(Re)visiting John Dewey and (Re)imagining a Curriculum with the Empty Space of a Haiku

HongNguyen (Gwen) Thi Nguyen, Steve Slavik


Like the haiku, in which the empty space invites a reader into open and honest communication with the poet, the authors believe that the empty space of curriculum can promote genuine conversations between the learner and the teacher. Relying on Dewey’s concepts of interest, continuity, and interaction in education, the authors develop three aspects of a curriculum that may engender sustained conversations: (a) aspirations of both the teacher and the learner; (b) continuous interaction; and (c) trust and respect between the teacher and learner. Mentoring in teacher education programs is proposed to develop such conversations, in which both mentor and teachers-to-be feel secure and open enough to claim their aspirations.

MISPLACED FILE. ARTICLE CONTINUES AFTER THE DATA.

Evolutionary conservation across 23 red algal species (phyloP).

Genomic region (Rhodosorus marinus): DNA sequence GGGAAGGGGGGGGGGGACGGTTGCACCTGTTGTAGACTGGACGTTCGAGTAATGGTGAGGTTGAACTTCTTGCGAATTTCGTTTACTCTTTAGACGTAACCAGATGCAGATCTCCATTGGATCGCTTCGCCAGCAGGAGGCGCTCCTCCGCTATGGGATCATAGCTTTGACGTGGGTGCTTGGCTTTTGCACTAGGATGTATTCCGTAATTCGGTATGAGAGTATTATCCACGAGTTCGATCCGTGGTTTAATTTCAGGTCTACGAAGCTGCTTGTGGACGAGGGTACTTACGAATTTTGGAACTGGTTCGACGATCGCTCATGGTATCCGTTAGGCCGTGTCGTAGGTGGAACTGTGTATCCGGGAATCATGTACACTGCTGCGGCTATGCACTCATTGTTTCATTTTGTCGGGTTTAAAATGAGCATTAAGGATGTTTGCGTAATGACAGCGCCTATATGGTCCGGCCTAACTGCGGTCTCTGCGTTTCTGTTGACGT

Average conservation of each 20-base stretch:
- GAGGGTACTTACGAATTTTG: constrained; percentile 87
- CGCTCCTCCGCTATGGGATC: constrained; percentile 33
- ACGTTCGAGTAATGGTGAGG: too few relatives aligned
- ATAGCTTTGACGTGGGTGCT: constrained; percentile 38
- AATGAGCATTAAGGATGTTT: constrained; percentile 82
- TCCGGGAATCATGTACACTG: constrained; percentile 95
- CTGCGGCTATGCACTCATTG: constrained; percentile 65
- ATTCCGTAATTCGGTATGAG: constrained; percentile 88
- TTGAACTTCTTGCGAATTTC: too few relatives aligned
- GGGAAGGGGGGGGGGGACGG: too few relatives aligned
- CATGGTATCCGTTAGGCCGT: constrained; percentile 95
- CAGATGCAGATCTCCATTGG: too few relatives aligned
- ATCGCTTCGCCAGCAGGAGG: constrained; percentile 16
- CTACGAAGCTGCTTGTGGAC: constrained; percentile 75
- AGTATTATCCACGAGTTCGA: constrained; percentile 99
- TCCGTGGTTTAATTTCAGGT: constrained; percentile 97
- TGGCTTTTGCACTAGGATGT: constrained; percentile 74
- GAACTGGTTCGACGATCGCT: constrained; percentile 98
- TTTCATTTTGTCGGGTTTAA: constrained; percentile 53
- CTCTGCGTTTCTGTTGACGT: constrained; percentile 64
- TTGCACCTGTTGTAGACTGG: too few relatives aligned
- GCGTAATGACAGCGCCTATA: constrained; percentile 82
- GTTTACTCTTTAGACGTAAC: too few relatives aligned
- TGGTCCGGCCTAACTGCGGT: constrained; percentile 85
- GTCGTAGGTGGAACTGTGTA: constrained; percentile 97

curriculum studies, teacher education, John Dewey, haiku in education, mentoring

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